Patsy and Jose are heading to his home town of Murcia shortly for their holidays, so she thought it would be a good idea to try to get in shape for the beach.
"A sarong only covers so much," she said. What shape she has in mind is a moot point, but Maggie reckoned it was somewhere between a square and a rectangle. She got a slap on the back of the head from the Senora for that one.
So it was decided that, instead of going to the coffee shop, she (which meant we) would partake of some light exercise.
Josie suggested a game of tennis – until Maggie reminded her that Patsy plays it as if it were cricket and the ball usually ends up near Nobber.
Swimming was out because Josie hates getting her hair wet, and the last time we went for a walk Patsy and I came across a naked man in the canal and we are still not the better of it. We settled on a game of pitch and putt.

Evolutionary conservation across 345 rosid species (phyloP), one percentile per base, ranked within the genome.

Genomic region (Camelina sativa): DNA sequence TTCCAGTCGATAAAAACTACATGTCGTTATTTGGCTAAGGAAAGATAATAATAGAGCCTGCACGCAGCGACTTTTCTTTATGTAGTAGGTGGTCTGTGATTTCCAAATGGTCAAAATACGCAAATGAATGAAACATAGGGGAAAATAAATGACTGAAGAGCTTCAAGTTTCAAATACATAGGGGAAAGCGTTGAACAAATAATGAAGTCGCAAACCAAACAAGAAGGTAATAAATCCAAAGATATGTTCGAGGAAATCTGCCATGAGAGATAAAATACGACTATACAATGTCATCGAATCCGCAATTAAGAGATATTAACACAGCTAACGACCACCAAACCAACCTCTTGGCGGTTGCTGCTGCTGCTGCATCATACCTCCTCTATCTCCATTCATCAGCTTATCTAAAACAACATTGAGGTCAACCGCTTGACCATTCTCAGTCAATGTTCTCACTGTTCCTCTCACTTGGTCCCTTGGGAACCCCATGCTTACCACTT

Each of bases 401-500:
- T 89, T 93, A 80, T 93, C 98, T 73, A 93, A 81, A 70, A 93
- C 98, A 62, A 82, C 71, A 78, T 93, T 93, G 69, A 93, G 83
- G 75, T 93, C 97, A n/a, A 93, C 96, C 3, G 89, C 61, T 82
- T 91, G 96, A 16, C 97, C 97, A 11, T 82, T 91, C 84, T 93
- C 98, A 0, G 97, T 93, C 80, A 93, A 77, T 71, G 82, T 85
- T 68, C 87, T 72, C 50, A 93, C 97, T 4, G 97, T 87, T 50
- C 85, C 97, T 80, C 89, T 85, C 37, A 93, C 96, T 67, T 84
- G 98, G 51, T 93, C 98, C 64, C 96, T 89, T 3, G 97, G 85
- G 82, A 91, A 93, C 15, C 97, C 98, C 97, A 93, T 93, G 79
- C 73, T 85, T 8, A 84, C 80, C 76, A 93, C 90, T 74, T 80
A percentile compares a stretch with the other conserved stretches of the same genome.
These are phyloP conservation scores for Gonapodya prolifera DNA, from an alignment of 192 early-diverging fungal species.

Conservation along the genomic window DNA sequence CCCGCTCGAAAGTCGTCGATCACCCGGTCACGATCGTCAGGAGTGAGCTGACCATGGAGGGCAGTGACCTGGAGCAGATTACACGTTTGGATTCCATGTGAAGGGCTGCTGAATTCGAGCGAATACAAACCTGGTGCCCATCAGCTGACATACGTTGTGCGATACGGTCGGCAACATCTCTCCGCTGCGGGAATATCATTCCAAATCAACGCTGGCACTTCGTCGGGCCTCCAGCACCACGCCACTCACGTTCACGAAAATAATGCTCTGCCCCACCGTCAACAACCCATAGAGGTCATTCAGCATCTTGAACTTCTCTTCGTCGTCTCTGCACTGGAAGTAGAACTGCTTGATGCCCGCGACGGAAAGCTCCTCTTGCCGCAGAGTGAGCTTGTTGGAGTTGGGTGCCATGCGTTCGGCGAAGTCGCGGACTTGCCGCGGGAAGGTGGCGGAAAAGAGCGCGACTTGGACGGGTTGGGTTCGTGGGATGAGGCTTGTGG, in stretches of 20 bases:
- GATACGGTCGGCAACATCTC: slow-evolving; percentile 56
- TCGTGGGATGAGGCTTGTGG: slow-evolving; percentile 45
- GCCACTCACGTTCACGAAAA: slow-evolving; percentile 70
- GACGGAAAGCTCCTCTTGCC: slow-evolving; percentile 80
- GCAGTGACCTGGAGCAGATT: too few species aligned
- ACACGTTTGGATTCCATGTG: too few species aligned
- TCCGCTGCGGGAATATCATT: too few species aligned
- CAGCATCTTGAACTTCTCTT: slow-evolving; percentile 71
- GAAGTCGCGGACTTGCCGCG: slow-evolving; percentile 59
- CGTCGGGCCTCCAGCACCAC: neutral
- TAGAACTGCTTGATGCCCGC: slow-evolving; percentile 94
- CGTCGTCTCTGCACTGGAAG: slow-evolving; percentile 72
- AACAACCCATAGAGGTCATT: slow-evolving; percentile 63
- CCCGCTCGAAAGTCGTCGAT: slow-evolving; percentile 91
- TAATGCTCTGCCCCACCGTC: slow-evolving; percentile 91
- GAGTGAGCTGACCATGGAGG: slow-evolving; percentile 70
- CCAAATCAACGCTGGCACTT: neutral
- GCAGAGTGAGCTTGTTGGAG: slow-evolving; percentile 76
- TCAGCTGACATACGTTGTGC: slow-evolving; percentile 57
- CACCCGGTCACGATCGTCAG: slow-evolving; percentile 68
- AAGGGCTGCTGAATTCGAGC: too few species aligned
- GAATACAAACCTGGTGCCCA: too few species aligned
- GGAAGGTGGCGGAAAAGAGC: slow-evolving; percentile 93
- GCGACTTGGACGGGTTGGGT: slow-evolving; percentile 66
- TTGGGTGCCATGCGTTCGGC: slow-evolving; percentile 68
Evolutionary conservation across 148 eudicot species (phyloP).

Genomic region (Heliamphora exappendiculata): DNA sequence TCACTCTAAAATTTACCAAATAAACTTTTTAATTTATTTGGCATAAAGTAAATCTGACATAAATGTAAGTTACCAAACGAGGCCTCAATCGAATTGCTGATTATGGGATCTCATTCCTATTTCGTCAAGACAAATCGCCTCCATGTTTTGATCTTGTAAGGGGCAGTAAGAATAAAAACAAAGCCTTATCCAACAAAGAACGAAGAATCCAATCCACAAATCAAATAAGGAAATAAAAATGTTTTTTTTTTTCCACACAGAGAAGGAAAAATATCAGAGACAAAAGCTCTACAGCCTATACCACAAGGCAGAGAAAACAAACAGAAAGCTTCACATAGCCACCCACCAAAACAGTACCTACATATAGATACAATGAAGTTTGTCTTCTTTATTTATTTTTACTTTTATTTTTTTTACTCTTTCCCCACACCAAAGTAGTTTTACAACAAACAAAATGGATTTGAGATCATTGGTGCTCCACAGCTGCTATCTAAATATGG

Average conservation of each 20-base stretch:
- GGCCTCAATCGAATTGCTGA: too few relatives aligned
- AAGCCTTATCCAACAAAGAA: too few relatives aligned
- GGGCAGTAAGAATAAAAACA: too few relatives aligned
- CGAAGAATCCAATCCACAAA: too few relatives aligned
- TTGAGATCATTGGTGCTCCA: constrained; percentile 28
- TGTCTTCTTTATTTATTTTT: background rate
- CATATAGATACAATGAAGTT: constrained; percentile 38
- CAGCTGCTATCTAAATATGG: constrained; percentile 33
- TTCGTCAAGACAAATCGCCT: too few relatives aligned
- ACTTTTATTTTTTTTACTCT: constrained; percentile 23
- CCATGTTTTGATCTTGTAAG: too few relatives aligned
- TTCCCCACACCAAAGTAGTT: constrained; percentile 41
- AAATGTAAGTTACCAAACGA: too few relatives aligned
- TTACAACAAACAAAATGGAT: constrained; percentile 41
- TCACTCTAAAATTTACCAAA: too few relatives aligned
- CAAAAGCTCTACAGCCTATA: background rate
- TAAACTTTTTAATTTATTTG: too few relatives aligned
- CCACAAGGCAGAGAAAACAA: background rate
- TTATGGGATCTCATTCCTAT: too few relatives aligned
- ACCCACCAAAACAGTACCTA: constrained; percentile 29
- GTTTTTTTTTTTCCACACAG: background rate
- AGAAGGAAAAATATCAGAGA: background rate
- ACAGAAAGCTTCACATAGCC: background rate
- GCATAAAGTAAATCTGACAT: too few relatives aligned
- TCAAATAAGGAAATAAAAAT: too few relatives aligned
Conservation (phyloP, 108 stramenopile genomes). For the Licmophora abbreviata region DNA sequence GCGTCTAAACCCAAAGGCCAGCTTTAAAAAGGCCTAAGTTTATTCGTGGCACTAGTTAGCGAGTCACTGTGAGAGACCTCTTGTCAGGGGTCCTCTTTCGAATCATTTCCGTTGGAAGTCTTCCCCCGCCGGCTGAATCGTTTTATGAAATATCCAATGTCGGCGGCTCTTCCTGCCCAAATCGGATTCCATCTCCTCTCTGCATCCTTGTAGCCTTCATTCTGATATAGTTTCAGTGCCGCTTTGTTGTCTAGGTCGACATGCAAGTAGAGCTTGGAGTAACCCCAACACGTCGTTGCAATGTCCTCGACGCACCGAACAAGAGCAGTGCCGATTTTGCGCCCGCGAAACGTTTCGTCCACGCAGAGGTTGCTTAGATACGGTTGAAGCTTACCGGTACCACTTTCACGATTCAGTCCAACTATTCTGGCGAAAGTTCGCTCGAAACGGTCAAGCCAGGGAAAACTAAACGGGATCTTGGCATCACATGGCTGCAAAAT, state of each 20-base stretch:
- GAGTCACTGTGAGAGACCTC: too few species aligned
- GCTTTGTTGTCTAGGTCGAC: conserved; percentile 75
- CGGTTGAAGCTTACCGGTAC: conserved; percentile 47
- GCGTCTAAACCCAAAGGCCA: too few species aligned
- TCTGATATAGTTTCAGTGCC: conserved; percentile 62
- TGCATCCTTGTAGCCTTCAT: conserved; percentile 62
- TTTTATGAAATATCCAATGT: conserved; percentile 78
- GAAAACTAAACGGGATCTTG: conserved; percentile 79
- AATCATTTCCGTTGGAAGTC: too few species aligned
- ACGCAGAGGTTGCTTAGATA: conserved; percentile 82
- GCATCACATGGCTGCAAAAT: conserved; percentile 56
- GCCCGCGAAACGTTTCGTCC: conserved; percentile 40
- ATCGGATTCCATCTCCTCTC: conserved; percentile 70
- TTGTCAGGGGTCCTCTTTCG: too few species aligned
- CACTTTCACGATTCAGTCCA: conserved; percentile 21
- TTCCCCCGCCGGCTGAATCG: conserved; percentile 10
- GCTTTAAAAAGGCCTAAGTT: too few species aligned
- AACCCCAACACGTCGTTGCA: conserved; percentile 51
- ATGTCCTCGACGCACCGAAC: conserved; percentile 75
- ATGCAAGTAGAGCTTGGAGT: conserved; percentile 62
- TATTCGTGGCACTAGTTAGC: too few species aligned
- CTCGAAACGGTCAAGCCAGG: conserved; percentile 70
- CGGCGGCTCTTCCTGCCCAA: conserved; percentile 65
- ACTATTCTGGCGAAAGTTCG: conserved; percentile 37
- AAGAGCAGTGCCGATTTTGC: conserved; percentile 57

Patsy, Josie and I turned up in our tracksuits, but Maggie was taking this very seriously and arrived in a pink jumper, white cropped trousers and one of those hats with the big peak that have no roof on them. She looked as if she had just made the cut in the Masters.
We hired the clubs and tootled off to the first green. Maggie set up her tee and ball, and was just about to swing when Patsy said: "Did anyone read about that gobshite who put a fork up his you-know-what?"
Maggie's club hit the ground so hard I thought she might have broken her arm.
"WTF, Patsy!" she roared at her. I have to say I was a tad incredulous myself.
"Swear to God – it was some oul' fella in Australia."
"What? He actually stuck a fork up his back passage?" I asked her.
"Nooo, he actually stuck it up his front passage," she replied.
"You mean up his doo dah!" said Josie, her eyes watering at the very thought.
Maggie took another whack and her effort landed on the green. Unfortunately, it was on the wrong green.
Patsy stood up for her turn. "Apparently, it's some sort of fetish thing," she said as her ball sailed into the next field. By the time we got to the 3rd hole, she had embellished the story so much that yer man had managed to store a whole canteen of cutlery up there.
When I got home, my other half asked how I had got on and I told him the story about the fork. He's still looking at me ...